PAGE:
The patient equipped with this “aerosol box” was a man in his 30s who had been on the ventilator for three weeks. That’s a long time, but doctors still had hope for him. To spare him the irritation of a tube down his throat and make it easier to wean him off the ventilator, they performed a tracheostomy, cutting a hole in his neck for the breathing tube.
It’s a procedure that doctors have feared would spread the virus, but an experiment with a mannequin “coughing” fluorescent dye suggested the plexiglass might protect them. Boston Medical Center is now using the aerosol box for all tracheostomies.
With only experimental drugs available to treat COVID-19, the goal is to keep people alive until their bodies fend off the virus and start to heal. For the sickest COVID-19 patients, that fight goes on for an extraordinarily long time, two to three weeks or more.
Many are suffering not just from the virus’s assault but from their own body’s overreaction, the “cytokine storm” that occurs when the immune system kicks into overdrive and attacks healthy tissues. This happens with other infections, but it appears to be particularly abrupt and intense with COVID-19.
“It’s much more common with this virus than with other viruses,” said Dr. Nicholas S. Hill, chief of the pulmonary, critical care, and sleep division at Tufts Medical Center. “As a consequence they’re spending more time on mechanical ventilation, more time in the hospital.”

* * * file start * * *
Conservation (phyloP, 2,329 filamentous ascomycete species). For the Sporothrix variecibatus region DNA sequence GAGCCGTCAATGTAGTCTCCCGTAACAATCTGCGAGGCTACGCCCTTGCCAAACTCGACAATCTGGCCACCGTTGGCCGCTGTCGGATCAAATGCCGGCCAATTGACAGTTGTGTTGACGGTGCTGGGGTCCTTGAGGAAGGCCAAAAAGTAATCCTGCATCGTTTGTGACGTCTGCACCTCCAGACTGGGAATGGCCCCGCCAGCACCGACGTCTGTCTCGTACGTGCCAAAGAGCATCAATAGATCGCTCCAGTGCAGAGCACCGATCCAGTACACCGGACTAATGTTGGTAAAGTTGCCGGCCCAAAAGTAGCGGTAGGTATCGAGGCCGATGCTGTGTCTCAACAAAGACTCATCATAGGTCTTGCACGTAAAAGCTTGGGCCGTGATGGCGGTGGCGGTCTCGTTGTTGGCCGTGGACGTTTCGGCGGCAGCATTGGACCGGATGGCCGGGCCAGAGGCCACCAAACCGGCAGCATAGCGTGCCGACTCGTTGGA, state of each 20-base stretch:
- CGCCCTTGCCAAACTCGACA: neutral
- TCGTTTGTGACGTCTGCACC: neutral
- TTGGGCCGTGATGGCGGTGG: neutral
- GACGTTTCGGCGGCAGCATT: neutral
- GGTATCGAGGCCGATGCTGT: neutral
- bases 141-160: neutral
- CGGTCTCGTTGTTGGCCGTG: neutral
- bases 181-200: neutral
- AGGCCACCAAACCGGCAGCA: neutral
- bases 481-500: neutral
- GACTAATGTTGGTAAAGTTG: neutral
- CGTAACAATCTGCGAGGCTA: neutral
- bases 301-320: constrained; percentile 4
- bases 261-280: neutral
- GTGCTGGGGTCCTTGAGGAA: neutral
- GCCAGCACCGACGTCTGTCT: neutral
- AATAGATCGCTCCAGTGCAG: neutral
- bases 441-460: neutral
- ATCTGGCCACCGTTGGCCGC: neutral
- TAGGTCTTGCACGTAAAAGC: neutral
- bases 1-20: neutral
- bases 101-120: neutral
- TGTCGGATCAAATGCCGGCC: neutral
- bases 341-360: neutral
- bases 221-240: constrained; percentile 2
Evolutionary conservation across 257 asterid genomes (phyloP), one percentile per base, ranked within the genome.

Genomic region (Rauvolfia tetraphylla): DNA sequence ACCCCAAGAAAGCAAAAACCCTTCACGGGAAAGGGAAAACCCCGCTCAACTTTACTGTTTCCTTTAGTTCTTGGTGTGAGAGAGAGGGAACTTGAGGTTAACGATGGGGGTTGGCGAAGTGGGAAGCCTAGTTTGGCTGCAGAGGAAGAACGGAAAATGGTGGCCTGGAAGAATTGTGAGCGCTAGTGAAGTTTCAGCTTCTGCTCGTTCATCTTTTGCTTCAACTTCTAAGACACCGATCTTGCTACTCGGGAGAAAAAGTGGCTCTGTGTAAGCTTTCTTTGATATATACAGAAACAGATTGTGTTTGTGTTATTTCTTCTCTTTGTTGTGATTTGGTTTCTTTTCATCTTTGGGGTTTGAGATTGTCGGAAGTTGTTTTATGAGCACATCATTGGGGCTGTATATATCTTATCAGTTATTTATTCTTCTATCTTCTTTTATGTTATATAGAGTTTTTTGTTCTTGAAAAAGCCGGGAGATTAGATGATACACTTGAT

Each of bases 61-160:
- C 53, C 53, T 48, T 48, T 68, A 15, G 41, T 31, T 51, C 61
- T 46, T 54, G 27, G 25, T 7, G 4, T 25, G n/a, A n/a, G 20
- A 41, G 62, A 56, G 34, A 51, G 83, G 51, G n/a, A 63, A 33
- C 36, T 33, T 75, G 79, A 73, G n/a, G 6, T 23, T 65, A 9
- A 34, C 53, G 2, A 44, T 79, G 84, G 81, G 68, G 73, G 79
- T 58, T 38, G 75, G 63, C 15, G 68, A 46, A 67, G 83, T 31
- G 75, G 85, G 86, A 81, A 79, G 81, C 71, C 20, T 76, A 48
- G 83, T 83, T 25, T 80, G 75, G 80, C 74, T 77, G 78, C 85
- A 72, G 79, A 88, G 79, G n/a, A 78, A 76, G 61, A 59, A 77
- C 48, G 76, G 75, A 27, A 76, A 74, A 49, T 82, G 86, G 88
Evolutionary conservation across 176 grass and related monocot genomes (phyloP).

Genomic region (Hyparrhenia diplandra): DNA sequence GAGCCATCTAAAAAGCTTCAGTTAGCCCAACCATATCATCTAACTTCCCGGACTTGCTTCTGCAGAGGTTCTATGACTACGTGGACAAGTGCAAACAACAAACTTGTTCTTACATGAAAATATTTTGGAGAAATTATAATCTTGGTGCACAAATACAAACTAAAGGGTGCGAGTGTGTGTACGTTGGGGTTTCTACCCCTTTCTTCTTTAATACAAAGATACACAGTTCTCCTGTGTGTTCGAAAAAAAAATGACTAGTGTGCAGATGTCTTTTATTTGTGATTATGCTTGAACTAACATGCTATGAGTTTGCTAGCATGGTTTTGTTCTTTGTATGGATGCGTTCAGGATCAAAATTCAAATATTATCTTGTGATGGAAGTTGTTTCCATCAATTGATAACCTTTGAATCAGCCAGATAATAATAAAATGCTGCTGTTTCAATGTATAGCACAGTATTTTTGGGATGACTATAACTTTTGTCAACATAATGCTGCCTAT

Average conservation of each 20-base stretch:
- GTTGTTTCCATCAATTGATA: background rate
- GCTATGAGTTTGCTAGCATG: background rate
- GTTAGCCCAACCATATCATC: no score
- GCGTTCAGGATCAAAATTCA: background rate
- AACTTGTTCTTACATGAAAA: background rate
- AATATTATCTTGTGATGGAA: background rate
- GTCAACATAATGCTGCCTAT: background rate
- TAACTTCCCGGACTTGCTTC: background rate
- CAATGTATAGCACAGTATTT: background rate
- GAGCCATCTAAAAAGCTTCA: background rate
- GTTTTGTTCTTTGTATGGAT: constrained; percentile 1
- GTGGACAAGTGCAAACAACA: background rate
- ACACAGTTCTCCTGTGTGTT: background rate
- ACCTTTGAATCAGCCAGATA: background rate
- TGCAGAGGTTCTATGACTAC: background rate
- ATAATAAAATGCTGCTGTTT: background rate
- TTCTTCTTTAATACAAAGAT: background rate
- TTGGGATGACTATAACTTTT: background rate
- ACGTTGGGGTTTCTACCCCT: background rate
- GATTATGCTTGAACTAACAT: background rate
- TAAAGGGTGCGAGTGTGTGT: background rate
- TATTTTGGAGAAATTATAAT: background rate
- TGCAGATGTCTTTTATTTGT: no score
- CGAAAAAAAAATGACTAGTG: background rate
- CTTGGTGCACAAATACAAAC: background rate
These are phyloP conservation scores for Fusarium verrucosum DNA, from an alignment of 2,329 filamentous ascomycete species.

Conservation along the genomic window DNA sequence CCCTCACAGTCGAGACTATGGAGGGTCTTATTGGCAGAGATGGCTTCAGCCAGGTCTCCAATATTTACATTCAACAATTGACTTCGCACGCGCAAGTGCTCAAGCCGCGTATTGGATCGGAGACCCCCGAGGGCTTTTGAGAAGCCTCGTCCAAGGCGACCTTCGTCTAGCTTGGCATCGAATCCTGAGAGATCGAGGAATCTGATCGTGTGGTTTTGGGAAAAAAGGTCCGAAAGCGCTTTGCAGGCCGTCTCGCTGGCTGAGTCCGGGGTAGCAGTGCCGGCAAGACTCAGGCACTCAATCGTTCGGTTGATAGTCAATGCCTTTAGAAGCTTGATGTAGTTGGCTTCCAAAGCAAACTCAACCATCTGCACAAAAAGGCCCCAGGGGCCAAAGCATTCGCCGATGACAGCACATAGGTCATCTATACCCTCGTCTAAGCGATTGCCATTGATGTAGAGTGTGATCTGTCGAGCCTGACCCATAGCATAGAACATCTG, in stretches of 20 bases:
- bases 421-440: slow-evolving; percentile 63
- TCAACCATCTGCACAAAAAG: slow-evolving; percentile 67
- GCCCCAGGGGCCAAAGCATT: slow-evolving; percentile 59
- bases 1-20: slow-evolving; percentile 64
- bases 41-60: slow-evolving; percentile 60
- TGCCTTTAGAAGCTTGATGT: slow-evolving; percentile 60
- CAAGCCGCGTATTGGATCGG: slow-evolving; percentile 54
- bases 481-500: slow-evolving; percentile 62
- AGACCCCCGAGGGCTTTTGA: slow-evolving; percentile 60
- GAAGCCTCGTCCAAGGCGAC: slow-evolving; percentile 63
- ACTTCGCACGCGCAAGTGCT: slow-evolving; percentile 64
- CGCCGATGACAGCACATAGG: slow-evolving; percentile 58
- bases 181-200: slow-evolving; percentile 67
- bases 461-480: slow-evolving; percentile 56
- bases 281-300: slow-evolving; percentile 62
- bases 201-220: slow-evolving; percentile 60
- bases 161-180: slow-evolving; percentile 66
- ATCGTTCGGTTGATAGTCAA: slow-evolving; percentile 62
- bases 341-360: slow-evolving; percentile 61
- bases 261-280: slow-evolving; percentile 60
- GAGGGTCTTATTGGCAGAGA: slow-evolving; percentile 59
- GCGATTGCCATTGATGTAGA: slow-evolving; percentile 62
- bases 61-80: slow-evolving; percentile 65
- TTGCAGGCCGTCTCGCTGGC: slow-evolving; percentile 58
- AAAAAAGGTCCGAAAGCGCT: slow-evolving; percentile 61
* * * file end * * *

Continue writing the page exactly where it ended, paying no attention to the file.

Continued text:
COVID-19 causes damage diffusely throughout the lungs, until the tiny air sacs can no longer transfer enough oxygen into the bloodstream. But unlike with typical respiratory distress, the lungs don’t stiffen even as blood-oxygen levels plummet. As a result, people can look deceptively well despite needing high levels of oxygen, and then can suddenly get worse.
So, in one of the biggest challenges in COVID-19 care, doctors walk a tightrope in deciding when to put a patient on a ventilator, a risky, invasive procedure involving placing a tube down the throat. Patients on ventilators are kept in a medically induced coma that can have lasting effects.
“We’re trying everything we can to prevent them from getting intubated,” Ieong said.
At first, they provide oxygen through a mask or helmet. They ask the patients to turn on their bellies for a few hours, so that gravity can pull the blood toward the better-aerated parts of the lung. Called “proning,” this process has been proved to help patients already on the ventilator; with COVID-19, doctors are finding out whether it can help them avoid the ventilator altogether. They have also experimented with inhaled nitric oxide, to dilate the blood vessels.